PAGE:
At the same time, the script would message each person individually, giving them more details about their expired TODOs and providing them with suggestions on how to fix them:

The individual slack message that is sent out as a private slack message to every engineer for each TODO they own that is past its due date.

As soon as this report started getting posted in the Android team slack channel, people started actioning the expired TODOs straight away. Needless to say, we saw the number of TODOs in the project go down, and within six months, there is about half of them left. The aim here is not to go down to zero, but to make sure that everyone is aware of the TODOs under their name, and to make sure that they are actioned whenever the chance is given.

So an interesting insight here is that it’s not enough to have all these rules about TODO ownership and TODO format, the key ingredient for success was for this information to be surfaced to the team, monitored and reviewed regularly.

Diagram showing the number of TODOs in our project over time. We did a big clean up around the start of 2017, added the strict TODO formatter mid-2018, and added the TODO reporting bot around the end of 2019.

The future

We are very happy with our current setup, but as with anything in software engineering there are always more improvements that we can do:

a) Our current TodoFormatDetector lint rule only scans Java/Kotlin files. We should expand it further to any file in the project, keeping in mind that different files might have a different comment format. For example, XML files use the <!--<message>--> format for comments.

b) We are only parsing the first line of multi-line TODO comments.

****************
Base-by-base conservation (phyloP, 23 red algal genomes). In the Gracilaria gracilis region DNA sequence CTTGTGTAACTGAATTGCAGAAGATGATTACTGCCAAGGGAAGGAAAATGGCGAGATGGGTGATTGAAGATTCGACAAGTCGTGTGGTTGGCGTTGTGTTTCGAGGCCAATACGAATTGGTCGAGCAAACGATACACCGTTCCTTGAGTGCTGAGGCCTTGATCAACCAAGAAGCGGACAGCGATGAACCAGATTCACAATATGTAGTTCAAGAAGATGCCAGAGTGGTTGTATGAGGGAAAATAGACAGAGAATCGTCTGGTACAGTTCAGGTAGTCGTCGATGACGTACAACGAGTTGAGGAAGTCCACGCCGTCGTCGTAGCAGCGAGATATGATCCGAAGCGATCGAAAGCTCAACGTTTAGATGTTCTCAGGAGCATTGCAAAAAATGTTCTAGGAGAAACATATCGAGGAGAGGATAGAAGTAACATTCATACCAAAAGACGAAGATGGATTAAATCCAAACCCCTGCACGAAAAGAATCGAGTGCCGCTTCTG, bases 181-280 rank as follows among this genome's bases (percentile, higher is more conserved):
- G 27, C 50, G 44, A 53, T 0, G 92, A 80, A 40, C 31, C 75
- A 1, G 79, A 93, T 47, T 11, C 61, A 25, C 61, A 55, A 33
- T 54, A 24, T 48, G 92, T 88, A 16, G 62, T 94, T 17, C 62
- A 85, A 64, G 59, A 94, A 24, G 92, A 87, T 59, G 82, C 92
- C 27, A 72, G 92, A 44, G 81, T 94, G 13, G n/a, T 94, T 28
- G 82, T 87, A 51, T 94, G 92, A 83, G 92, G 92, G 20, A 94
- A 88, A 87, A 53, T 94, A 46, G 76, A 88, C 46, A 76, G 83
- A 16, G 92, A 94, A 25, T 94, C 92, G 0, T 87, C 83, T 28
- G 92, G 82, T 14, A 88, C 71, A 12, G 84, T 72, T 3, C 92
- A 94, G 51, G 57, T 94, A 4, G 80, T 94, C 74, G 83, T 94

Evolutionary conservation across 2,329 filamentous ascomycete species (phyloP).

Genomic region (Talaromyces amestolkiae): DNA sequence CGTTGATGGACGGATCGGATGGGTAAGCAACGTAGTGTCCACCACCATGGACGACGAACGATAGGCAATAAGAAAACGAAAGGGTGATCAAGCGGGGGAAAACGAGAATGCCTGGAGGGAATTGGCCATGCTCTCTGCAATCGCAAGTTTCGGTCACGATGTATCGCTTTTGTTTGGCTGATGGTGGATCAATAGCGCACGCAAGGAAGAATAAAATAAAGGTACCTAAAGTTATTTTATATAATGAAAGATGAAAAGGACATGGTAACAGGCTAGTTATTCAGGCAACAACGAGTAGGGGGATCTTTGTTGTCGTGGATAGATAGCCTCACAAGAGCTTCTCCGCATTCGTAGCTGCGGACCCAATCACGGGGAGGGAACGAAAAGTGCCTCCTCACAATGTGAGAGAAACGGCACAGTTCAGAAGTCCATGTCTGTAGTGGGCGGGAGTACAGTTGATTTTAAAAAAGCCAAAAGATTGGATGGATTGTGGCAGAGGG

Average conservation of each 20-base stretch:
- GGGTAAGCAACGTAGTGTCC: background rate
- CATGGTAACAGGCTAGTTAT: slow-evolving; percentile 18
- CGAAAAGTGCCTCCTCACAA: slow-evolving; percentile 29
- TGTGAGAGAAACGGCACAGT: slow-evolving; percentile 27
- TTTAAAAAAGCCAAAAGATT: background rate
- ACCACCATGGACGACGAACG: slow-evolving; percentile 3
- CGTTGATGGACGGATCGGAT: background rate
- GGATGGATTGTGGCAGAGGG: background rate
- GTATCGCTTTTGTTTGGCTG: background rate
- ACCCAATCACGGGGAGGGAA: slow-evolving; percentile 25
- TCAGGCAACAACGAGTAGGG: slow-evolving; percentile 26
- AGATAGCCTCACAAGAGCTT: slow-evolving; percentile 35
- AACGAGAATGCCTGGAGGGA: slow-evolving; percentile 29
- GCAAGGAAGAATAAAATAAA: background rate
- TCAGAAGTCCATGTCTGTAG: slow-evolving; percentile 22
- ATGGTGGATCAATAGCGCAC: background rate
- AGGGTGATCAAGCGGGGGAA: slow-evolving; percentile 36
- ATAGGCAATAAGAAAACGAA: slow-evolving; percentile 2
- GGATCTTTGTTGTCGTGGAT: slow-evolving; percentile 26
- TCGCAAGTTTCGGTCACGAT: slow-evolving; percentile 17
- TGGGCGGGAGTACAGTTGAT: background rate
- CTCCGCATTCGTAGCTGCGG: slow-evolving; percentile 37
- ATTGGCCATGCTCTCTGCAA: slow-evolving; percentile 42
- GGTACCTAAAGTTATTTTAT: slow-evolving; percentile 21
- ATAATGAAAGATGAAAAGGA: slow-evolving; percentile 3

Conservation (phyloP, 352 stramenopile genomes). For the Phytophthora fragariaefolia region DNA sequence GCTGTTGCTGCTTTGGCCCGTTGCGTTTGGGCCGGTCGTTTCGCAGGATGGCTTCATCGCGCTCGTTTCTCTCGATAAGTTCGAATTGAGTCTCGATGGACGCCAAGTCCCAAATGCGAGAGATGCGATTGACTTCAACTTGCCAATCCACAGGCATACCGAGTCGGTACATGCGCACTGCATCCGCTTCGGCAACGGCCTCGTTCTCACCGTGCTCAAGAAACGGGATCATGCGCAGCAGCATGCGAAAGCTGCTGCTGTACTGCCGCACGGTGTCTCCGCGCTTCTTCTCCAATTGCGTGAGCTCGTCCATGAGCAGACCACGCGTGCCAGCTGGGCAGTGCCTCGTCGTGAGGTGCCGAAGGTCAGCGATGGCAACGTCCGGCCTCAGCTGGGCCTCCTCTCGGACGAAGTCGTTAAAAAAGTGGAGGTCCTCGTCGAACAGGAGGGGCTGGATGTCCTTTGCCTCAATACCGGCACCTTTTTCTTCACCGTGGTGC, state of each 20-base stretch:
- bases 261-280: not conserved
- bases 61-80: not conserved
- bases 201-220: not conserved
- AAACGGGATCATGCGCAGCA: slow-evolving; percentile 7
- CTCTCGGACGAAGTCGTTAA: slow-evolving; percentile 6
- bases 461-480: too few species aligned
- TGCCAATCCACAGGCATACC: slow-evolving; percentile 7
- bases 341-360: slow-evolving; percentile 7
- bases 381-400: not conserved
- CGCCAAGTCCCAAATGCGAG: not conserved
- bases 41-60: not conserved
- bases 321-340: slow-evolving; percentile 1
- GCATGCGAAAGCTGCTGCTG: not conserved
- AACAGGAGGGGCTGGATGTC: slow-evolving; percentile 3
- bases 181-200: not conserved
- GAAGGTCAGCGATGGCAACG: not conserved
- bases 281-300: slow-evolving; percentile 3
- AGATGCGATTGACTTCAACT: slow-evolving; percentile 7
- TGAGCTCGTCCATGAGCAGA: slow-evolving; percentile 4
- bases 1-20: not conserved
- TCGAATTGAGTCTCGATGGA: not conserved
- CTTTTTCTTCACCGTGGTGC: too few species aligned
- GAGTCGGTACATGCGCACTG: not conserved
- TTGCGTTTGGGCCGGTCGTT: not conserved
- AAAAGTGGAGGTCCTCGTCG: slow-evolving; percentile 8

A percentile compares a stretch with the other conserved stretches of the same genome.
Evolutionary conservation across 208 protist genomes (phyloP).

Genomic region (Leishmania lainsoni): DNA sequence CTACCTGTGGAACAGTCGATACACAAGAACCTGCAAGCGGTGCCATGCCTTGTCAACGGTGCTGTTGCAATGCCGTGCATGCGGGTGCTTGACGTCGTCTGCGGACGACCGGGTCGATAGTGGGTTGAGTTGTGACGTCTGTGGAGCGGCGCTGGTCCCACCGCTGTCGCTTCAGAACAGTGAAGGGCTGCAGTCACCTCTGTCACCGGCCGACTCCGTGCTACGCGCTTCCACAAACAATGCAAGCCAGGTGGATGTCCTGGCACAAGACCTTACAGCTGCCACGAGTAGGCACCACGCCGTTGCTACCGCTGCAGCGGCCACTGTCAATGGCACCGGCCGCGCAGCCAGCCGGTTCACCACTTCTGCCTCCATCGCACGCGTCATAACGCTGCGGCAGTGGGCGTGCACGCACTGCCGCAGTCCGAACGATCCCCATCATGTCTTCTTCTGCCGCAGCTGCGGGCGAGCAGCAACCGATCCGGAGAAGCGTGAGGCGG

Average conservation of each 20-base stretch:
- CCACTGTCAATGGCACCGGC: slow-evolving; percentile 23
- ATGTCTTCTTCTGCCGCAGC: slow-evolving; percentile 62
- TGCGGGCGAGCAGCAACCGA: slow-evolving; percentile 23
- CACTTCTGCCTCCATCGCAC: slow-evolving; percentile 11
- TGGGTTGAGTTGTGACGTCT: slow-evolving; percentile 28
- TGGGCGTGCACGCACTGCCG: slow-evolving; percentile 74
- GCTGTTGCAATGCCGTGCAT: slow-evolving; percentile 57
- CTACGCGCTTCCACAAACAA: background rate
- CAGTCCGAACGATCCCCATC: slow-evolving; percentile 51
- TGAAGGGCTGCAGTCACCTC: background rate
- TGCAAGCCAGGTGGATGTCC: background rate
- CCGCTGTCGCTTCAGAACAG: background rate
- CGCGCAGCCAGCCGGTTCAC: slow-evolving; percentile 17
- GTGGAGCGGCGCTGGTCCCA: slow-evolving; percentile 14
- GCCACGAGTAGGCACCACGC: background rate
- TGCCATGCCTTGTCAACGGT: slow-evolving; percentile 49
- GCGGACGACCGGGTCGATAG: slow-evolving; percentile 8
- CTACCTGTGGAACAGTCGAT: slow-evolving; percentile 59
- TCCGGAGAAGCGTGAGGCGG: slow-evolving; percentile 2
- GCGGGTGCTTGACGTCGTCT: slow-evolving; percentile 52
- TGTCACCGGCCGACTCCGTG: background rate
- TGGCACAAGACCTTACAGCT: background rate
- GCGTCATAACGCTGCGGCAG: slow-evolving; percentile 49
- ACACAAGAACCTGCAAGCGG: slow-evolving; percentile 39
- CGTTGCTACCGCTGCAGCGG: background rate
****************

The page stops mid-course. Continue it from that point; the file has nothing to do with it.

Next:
c) To address the issue around adding more context into all the TODOs we might enforce a JIRA ticket to be created for each of these, where more information can be provided about a particular change.

At Babylon, we believe it’s possible to put an accessible and affordable health service in the hands of every person on earth. The technology we use is at the heart and soul of that mission. Babylon is a Healthcare Platform, currently providing online consultations via in-app video and phone calls, AI-assisted Triage and Predictive Health Assistance.

If you are interested in helping us build the future of healthcare, please find our open roles here.

Follow us on Twitter @Babylon_Eng

Babylon Engineering

At Babylon we’re on a mission to put an accessible and…

Babylon Engineering

At Babylon we’re on a mission to put an accessible and affordable health service in the hands of every person on earth. The tech we use is the heart and soul of that mission. Follow our Medium blogs to learn more about how we do it.

Sakis Kaliakoudas

Written by

Android Engineer @ HSBC

Babylon Engineering

At Babylon we’re on a mission to put an accessible and affordable health service in the hands of every person on earth. The tech we use is the heart and soul of that mission. Follow our Medium blogs to learn more about how we do it.